What is your connection to the language(s) you translate from and/or the place(s) where the books you translate are written?
When I was an undergraduate, my Russian professors were so anti-Soviet that they wanted us to spend our junior year abroad studying Russian at Radio Free Europe in Munich. Instead we found a study abroad program based in Yugoslavia. One thing led to another and I lived in Croatia for the next eighteen years, working as a freelance community translator and studying at Zagreb University. In 1990, a year before the war began, I moved back with my family to the Boston area, where I'm originally from, and began translating literature from Croatia, Bosnia, and Serbia. Much of the prose I have translated since then has been by writers, such as Dubravka Ugrešić and David Albahari, whom I got to know while I was living there.
Can you give us an example of an “untranslateable” word or phrase, and tell us how you brought it into English?
My most challenging untranslatables have been in the chapters narrated by Elisabeth Blake in the novel Fathers and Forefathers by Slobodan Selenić. The character is an Englishwoman who marries a Serbian law professor in the 1920s and moves with him to Belgrade. Her chapters are in the form of letters she writes to a friend in order to practice her halting Serbian. The challenge was to translate her halting Serbian so that it still sounded as if it were Serbian, but in English. As her Serbian improves, so does the English of the translation. Here is an example from her first impressions of her husband's domineering childhood nanny: “First, the Serbian that Nanka talks I only a little understand, actually hardly a single word do I understand. Stevan tells to me these are proverbs and sayings Nanka likes to express. Maybe, but I think she purposes to make me confused.”
Do you have any translating rituals?
The more intensely involved I get in a translating project, the more I start going to plays and concerts. The hunger for live performance comes from a drive to draw inspiration from the performers. I admire them for the risks they are taking by appearing on stage. When spurred on by performers, I find my translating reaches further.
Do you have a metaphor you use to explain the translation process and the role of the translator in bringing a piece from one language into another?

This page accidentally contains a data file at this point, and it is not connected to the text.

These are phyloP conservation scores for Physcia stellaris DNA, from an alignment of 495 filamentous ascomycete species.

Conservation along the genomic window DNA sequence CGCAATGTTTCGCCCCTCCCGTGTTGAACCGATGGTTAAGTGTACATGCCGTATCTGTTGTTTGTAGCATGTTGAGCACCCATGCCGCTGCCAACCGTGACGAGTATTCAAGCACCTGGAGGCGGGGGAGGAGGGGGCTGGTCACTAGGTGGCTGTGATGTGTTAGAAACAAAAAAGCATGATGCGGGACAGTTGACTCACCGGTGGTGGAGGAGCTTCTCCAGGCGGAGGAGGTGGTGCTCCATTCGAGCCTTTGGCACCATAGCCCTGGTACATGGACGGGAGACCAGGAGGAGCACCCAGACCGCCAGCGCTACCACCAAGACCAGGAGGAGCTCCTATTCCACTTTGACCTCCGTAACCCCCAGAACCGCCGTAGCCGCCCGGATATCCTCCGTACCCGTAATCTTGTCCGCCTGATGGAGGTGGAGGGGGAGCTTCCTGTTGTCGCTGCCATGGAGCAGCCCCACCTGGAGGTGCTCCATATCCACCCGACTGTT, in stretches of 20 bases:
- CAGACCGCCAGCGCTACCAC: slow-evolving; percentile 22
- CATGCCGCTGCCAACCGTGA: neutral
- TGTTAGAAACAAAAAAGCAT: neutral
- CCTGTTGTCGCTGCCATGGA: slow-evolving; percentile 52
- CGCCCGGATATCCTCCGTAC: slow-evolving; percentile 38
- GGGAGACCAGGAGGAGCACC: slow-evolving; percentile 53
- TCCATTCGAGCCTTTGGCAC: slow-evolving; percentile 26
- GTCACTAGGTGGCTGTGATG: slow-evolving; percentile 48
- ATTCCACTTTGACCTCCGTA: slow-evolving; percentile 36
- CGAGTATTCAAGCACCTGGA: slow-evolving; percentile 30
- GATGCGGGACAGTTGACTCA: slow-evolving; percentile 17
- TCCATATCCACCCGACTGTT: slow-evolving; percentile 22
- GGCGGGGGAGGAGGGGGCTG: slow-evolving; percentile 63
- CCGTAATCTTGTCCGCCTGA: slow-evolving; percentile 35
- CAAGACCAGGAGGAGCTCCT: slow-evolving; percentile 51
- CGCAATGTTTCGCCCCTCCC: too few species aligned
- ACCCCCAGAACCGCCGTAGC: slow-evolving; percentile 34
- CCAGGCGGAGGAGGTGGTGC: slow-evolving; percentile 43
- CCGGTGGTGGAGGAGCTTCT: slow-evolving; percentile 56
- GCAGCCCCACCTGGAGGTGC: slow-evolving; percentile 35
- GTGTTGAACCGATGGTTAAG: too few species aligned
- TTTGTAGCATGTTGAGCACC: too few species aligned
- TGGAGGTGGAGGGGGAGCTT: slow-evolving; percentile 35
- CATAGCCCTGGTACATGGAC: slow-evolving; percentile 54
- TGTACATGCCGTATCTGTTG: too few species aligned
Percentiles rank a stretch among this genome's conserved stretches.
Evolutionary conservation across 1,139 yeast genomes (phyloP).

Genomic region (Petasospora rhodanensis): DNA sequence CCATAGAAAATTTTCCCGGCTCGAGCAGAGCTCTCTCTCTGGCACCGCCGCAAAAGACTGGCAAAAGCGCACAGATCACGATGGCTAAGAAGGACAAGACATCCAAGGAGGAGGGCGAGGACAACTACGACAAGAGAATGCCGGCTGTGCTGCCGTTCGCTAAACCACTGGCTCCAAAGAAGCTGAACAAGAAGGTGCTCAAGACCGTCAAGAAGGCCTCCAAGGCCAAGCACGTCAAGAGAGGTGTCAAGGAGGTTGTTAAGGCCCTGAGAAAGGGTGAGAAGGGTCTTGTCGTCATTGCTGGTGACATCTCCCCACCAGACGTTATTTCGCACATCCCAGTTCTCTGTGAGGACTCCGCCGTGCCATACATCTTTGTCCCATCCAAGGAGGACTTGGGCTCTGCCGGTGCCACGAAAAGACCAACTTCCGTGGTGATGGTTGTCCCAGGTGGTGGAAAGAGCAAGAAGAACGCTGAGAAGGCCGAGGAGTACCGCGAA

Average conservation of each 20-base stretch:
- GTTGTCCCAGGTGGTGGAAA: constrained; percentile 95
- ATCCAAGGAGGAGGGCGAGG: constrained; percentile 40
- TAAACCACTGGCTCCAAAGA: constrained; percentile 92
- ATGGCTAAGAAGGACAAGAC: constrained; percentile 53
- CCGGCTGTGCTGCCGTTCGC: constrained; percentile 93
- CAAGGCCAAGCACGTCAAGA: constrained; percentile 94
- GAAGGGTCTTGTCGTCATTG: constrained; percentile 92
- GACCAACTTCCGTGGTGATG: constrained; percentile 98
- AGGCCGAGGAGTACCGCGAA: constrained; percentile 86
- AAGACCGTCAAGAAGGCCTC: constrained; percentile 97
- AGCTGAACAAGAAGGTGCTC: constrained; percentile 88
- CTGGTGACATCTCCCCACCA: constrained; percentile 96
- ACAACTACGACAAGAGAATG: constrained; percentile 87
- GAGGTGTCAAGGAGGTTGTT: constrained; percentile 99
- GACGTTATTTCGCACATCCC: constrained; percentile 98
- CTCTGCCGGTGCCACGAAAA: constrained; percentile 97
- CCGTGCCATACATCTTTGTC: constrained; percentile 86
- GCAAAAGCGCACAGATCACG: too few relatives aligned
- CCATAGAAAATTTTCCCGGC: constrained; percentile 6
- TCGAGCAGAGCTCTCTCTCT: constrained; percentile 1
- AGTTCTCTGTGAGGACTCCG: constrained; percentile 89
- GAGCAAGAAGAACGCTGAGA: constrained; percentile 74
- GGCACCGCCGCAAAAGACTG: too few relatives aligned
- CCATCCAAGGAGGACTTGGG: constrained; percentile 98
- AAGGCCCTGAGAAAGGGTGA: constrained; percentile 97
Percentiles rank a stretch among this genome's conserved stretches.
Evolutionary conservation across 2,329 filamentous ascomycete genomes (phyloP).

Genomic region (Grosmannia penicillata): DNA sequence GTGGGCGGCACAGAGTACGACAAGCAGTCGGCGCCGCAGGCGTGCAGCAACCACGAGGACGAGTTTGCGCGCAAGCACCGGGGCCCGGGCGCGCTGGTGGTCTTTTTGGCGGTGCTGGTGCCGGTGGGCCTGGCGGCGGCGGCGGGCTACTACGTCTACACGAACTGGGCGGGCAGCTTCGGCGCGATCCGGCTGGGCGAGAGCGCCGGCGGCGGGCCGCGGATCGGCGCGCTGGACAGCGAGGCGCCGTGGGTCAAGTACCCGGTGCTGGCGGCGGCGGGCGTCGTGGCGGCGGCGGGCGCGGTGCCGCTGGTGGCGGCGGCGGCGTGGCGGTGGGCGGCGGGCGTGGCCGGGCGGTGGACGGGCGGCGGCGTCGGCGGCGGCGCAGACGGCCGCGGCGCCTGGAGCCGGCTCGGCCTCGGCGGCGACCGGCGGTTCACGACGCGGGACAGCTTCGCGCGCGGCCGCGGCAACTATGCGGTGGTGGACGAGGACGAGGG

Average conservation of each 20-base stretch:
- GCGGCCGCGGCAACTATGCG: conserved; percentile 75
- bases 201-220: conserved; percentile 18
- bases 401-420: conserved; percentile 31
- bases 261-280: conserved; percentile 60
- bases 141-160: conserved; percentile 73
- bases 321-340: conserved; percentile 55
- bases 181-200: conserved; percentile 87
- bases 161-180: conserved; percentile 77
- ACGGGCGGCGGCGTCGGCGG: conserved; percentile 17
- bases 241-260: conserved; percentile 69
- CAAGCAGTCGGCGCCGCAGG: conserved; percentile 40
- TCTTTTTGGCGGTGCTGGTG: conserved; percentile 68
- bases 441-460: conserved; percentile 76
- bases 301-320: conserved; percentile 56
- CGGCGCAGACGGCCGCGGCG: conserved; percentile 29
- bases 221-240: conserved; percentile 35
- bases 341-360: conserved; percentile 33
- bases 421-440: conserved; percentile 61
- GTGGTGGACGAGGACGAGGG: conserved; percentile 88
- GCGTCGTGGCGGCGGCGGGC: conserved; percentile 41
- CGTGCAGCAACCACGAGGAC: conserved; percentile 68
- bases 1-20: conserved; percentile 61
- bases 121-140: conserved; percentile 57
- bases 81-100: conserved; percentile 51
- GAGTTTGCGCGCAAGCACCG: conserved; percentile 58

The metaphor I am interested in right now is one of maps. As several writers have remarked (Jorge Luis Borges, Umberto Eco, Dung Kai-Cheung), a map drawn on a scale of one-to-one would be impossible. I like to think of this imaginary map as resembling a perfect translation. Such a map, exactly the same size as what it represents, is of no use at all, just as the perfect translation—a Utopian projection—would be nowhere near as interesting as the translations we produce with their strategies and compromises. I find this a useful metaphor because it helps me pull free of the gain-loss tug-of-war and it allows the appreciation of translations precisely for their imperfection.
Tell us about a current, or future, translation project that you're excited about.
After his years spent in Calgary, Alberta, and the novels he wrote about living abroad during the war, David Albahari has moved back to Belgrade and has recently written three short novels that are bizarre, electrifying, and weirdly hilarious: Ludwig, Brother, and Checkpoint. My next project is to translate the three of them together to insure that there is a unifying voice to the translation/s. While each is quite different, they intersect in intriguing ways.
Danuta's Q: Does a translator need to have a sense of humor?
Oh yes, for so many reasons. Much of the writing I have translated is about tragic, wartime subjects and I have found that many of the authors have relied on an undercurrent of humor—often very dark but humor nevertheless—to propel their narratives. And then there is the rollercoaster ride of our profession and its many tricky negotiations, the sideswipes and the elations, all of which are easier to take in stride if one holds on firmly to one's sense of humor.